Some final transfer curios.  In Langside, we saw a hearty Conservative-Green transfer pattern.  Interestingly, this is replicated in Southside Central. 45% of transferring Tories turned Green, while 35% favoured the former Labour candidate, leaving the remaining 20% to turn Nationalist. 

9.  Calton
Elects three councillors.
2007 Result: 2 LAB, 1 SNP
Result in 2012: 2 LAB, 1 SNP (No change)




Despite its status as the Glasgow ward which consistently records the lowest turnout figures, in 2012 Calton found itself waylaid with a ridiculous wealth of candidates, generally only attracting only a smidgeon of support apiece. Another "Britannica" ward, here the racist goons did even more pleasingly poorly, convincing only 9 people in total to lend them their first preferences.  Sometimes the game really isn't worth the candle.  Realistically, nobody but the SNP and Labour had a hope in hell, and of the thirteen candidates, only five managed to attract more than 200 votes at any stage in the allocation.

Calton is another ward demonstrating how effectively Labour is able to a) win seats in Glasgow well over the surplus and b) carry those big surpluses over to the remaining Labour candidates.  By contrast, while the SNP proves able to win seats, and has been able in 2012 to convince its voters to stick with the slate as they order their preferences, their winning surpluses have proved too low to make a decisive differences.  For a winning party in STV, if voter loyalty is to pay off in terms of surpluses to be transferred, you really have to overshoot the quotas by a decent degree.  The Nationalists just didn't manage it in Glasgow, and accordingly, their second candidates often struggled to stay in the game in the vital final stages of the allocation.  

Labour's George Redmond showed how it's done in Calton, 72% of his 455 surplus ballots being reallocated to his running mate, who - in a single bound - vaulted over the quota and was elected in the second round.  With just a single seat left in the ward, and the Labour field exhausted, Calton's third representative was always going to be a Nationalist - but what a palaver it proved in picking which! Just 23 votes separated Alexander Belic and sitting councillor Alison Thewliss on SNP first preferences, and so skimpy was support for the other candidates - Tory, Lib Dem, Green - that this SNP vs SNP battle for third place attracted a comically small number of transfers.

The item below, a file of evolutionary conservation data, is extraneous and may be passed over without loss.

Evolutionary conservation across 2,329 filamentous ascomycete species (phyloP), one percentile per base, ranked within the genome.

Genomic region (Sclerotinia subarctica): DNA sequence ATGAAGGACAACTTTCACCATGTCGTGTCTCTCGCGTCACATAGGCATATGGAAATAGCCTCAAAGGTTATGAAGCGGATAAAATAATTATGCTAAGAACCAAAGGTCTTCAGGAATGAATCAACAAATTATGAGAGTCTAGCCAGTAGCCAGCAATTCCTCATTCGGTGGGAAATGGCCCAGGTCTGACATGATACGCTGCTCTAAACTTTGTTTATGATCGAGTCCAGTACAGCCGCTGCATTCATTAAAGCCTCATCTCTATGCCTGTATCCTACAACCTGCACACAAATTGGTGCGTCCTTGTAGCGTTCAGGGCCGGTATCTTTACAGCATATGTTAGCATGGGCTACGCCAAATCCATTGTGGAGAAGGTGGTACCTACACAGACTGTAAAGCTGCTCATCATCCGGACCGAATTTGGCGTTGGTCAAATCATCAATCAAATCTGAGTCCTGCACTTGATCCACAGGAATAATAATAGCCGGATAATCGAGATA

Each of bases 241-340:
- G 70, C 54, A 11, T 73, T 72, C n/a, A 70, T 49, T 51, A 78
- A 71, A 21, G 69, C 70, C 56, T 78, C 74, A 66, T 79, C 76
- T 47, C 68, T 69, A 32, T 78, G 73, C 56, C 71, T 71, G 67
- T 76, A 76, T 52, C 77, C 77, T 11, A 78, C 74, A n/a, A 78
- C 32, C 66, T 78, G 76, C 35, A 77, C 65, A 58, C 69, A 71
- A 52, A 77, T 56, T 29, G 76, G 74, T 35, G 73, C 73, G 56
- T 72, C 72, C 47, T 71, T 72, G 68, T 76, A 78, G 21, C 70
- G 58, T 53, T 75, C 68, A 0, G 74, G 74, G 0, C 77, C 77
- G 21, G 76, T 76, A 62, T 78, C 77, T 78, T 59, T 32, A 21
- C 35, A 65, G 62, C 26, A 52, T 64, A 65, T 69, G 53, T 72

After twelve rounds of allocation, two candidates elected and nine candidates eliminated, Alexander had picked up just 107 next preferences, to Alison's 160, advancing drib by drab.  In what should now be a familiar solution, when Alison and Alexander remained alone in the field, with no remaining candidates to be eliminated, the lower scorer of the two was eliminated.  Thewliss having enjoyed a smidgeon of support more than Belic, she took Calton's third and final seat and - egad - even exceeded the quota.  Funny the predicaments which STV can put you in.

Coming up next: Anderston/City, Hillhead & Partick West...


  1. A fine public service you're doing here for us exhausted candidates and campaigners too weary and/or scunnered to crunch the numbers. For the Langside ward, you've confirmed what I thought happened - we did a good job in getting our voters to transfer between SNP candidates, but lost out on getting a second elected at the last gasp on transfers from other parties.

    One small gripe as the successful SNP candidate: "his running mate"? Ahem. I know we had pitifully few women candidates in Glasgow, but I was one of them!

  2. You wrote: Jarring with what we've seen thus far, Hanif's rate of transfer to his SNP running mate was strikingly poor. Not the 70%+ we've been seeing elsewhere, but Hunter gained only 38% of Hanif's potentially transferable surplus.

    Are you sure about that? Hanif looks to have had a surplus of 50 over quota of which 42.57476 (!) were transferred to Hunter. That's 85%, no?

  3. Ark! Thanks for picking that up Angus.

    I knew an error or two would creep in somewhere - and there it is. A reversed couple of numbers on transcription - which I used remarkably consistently - generated the error. As you say, Southside Central bears out the success of the SNP in Glasgow in working its transfers, rather than the reverse. Have updated for accuracy.

  4. Susan,

    Apologies. Truly mortified about that one to. *smacks skull off desk*

  5. Great work in collating all the info. As a Langside resident I was surprised that the Green candidate squeaked in. I know personally that they did not really campaign and were a little surprised. The candidate is not even local. My own tuppence-worth on why SNP vote did not come out:

    1. Murdoch: Lib-dems & anti-Iraq war former labour voters who lent their votes to the SNP in wards like Langside are no fans of the uber-right oligarch. Greens won on LD transfers - QED.
    2. Centralisation: campaign literature was too focused on Salmond & Sturgeon. The SNP GCC manifesto was an amalgum of central policies and a vague wish-list lacking specific measures. I am politically active and was de-motivated by this - probably not alone.
    3. Apathy: The turnout speaks volumes: local elections simply do not engage people - possibly linked to point 2 above. Those who do vote will tend to be older, employed, wealthier, more educated etc.

    I can only hope we can re-engage a lot of those who got behind the SNP last year for the indy ref. But to do so SNP must stop trying to be all things to all people.

  6. Now that some more ballot papers have been found in Langside today ... ahem... I hope that you'll be able to update this post accordingly.

    Thanks for the excellent work by the way; sets a fine example for others to follow.